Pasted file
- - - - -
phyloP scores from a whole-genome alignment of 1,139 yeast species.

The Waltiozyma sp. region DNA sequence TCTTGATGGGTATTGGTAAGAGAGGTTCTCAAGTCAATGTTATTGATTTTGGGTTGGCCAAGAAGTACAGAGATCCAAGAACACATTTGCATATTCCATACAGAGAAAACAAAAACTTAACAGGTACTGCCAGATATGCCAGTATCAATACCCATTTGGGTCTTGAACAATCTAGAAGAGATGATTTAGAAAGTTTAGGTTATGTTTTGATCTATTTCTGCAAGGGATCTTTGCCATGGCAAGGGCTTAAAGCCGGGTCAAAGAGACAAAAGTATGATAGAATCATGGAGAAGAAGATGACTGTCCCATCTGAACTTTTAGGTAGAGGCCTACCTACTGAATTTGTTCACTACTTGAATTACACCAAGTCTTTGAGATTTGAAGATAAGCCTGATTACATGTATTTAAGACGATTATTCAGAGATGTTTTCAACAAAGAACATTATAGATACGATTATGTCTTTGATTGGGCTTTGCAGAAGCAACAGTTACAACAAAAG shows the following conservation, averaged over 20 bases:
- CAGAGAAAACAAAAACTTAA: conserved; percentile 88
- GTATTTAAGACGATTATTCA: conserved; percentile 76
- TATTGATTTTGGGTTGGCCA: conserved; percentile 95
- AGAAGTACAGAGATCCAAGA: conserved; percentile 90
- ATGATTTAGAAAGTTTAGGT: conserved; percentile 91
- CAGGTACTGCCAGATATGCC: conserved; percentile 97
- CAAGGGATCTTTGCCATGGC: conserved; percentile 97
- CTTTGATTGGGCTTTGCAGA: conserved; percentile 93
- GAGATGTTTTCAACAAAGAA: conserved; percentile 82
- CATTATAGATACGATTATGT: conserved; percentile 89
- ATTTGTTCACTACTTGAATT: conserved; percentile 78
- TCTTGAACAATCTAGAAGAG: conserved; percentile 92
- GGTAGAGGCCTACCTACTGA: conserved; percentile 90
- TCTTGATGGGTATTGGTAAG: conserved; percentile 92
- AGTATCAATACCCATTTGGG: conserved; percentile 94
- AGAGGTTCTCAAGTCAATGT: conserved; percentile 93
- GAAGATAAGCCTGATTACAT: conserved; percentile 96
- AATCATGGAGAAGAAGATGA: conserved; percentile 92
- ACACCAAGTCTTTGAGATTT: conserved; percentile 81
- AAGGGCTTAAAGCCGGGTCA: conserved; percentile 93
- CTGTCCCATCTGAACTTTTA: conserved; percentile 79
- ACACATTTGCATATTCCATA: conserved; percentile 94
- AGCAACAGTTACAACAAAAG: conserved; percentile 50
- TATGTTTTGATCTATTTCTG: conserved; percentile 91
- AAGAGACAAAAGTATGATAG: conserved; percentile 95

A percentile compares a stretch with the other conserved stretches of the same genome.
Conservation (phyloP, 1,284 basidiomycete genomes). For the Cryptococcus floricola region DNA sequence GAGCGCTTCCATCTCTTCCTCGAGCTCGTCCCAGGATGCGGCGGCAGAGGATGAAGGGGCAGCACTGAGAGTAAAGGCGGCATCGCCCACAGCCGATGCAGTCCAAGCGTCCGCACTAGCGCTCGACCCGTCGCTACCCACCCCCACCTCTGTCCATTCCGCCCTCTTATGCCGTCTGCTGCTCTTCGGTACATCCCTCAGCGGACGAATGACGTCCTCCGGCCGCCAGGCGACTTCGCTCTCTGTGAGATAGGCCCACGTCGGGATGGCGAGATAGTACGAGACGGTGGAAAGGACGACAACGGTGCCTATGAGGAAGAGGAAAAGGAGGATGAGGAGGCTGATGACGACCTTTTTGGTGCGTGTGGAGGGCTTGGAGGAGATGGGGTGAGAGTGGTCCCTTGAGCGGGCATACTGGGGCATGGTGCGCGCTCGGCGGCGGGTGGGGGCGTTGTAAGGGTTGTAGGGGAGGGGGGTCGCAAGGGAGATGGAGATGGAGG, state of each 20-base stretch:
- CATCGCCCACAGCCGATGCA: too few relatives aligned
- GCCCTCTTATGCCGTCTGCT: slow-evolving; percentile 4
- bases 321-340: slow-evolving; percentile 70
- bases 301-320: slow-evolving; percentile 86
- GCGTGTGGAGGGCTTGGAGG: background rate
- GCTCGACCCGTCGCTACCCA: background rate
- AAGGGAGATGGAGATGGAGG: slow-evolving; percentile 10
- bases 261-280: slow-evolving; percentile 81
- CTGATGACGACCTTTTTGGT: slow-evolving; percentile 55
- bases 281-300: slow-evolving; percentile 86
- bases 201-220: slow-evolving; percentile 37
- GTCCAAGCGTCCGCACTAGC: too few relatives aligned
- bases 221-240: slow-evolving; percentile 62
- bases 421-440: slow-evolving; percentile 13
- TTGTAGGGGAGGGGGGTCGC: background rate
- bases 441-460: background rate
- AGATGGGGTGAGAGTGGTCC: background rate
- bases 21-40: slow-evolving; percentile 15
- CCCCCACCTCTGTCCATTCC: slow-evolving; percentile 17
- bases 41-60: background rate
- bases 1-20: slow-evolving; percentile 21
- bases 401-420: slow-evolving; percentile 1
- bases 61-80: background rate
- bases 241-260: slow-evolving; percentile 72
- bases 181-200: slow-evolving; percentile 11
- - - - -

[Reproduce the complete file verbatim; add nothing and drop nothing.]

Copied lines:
phyloP scores from a whole-genome alignment of 1,139 yeast species.

The Waltiozyma sp. region DNA sequence TCTTGATGGGTATTGGTAAGAGAGGTTCTCAAGTCAATGTTATTGATTTTGGGTTGGCCAAGAAGTACAGAGATCCAAGAACACATTTGCATATTCCATACAGAGAAAACAAAAACTTAACAGGTACTGCCAGATATGCCAGTATCAATACCCATTTGGGTCTTGAACAATCTAGAAGAGATGATTTAGAAAGTTTAGGTTATGTTTTGATCTATTTCTGCAAGGGATCTTTGCCATGGCAAGGGCTTAAAGCCGGGTCAAAGAGACAAAAGTATGATAGAATCATGGAGAAGAAGATGACTGTCCCATCTGAACTTTTAGGTAGAGGCCTACCTACTGAATTTGTTCACTACTTGAATTACACCAAGTCTTTGAGATTTGAAGATAAGCCTGATTACATGTATTTAAGACGATTATTCAGAGATGTTTTCAACAAAGAACATTATAGATACGATTATGTCTTTGATTGGGCTTTGCAGAAGCAACAGTTACAACAAAAG shows the following conservation, averaged over 20 bases:
- CAGAGAAAACAAAAACTTAA: conserved; percentile 88
- GTATTTAAGACGATTATTCA: conserved; percentile 76
- TATTGATTTTGGGTTGGCCA: conserved; percentile 95
- AGAAGTACAGAGATCCAAGA: conserved; percentile 90
- ATGATTTAGAAAGTTTAGGT: conserved; percentile 91
- CAGGTACTGCCAGATATGCC: conserved; percentile 97
- CAAGGGATCTTTGCCATGGC: conserved; percentile 97
- CTTTGATTGGGCTTTGCAGA: conserved; percentile 93
- GAGATGTTTTCAACAAAGAA: conserved; percentile 82
- CATTATAGATACGATTATGT: conserved; percentile 89
- ATTTGTTCACTACTTGAATT: conserved; percentile 78
- TCTTGAACAATCTAGAAGAG: conserved; percentile 92
- GGTAGAGGCCTACCTACTGA: conserved; percentile 90
- TCTTGATGGGTATTGGTAAG: conserved; percentile 92
- AGTATCAATACCCATTTGGG: conserved; percentile 94
- AGAGGTTCTCAAGTCAATGT: conserved; percentile 93
- GAAGATAAGCCTGATTACAT: conserved; percentile 96
- AATCATGGAGAAGAAGATGA: conserved; percentile 92
- ACACCAAGTCTTTGAGATTT: conserved; percentile 81
- AAGGGCTTAAAGCCGGGTCA: conserved; percentile 93
- CTGTCCCATCTGAACTTTTA: conserved; percentile 79
- ACACATTTGCATATTCCATA: conserved; percentile 94
- AGCAACAGTTACAACAAAAG: conserved; percentile 50
- TATGTTTTGATCTATTTCTG: conserved; percentile 91
- AAGAGACAAAAGTATGATAG: conserved; percentile 95

A percentile compares a stretch with the other conserved stretches of the same genome.
Conservation (phyloP, 1,284 basidiomycete genomes). For the Cryptococcus floricola region DNA sequence GAGCGCTTCCATCTCTTCCTCGAGCTCGTCCCAGGATGCGGCGGCAGAGGATGAAGGGGCAGCACTGAGAGTAAAGGCGGCATCGCCCACAGCCGATGCAGTCCAAGCGTCCGCACTAGCGCTCGACCCGTCGCTACCCACCCCCACCTCTGTCCATTCCGCCCTCTTATGCCGTCTGCTGCTCTTCGGTACATCCCTCAGCGGACGAATGACGTCCTCCGGCCGCCAGGCGACTTCGCTCTCTGTGAGATAGGCCCACGTCGGGATGGCGAGATAGTACGAGACGGTGGAAAGGACGACAACGGTGCCTATGAGGAAGAGGAAAAGGAGGATGAGGAGGCTGATGACGACCTTTTTGGTGCGTGTGGAGGGCTTGGAGGAGATGGGGTGAGAGTGGTCCCTTGAGCGGGCATACTGGGGCATGGTGCGCGCTCGGCGGCGGGTGGGGGCGTTGTAAGGGTTGTAGGGGAGGGGGGTCGCAAGGGAGATGGAGATGGAGG, state of each 20-base stretch:
- CATCGCCCACAGCCGATGCA: too few relatives aligned
- GCCCTCTTATGCCGTCTGCT: slow-evolving; percentile 4
- bases 321-340: slow-evolving; percentile 70
- bases 301-320: slow-evolving; percentile 86
- GCGTGTGGAGGGCTTGGAGG: background rate
- GCTCGACCCGTCGCTACCCA: background rate
- AAGGGAGATGGAGATGGAGG: slow-evolving; percentile 10
- bases 261-280: slow-evolving; percentile 81
- CTGATGACGACCTTTTTGGT: slow-evolving; percentile 55
- bases 281-300: slow-evolving; percentile 86
- bases 201-220: slow-evolving; percentile 37
- GTCCAAGCGTCCGCACTAGC: too few relatives aligned
- bases 221-240: slow-evolving; percentile 62
- bases 421-440: slow-evolving; percentile 13
- TTGTAGGGGAGGGGGGTCGC: background rate
- bases 441-460: background rate
- AGATGGGGTGAGAGTGGTCC: background rate
- bases 21-40: slow-evolving; percentile 15
- CCCCCACCTCTGTCCATTCC: slow-evolving; percentile 17
- bases 41-60: background rate
- bases 1-20: slow-evolving; percentile 21
- bases 401-420: slow-evolving; percentile 1
- bases 61-80: background rate
- bases 241-260: slow-evolving; percentile 72
- bases 181-200: slow-evolving; percentile 11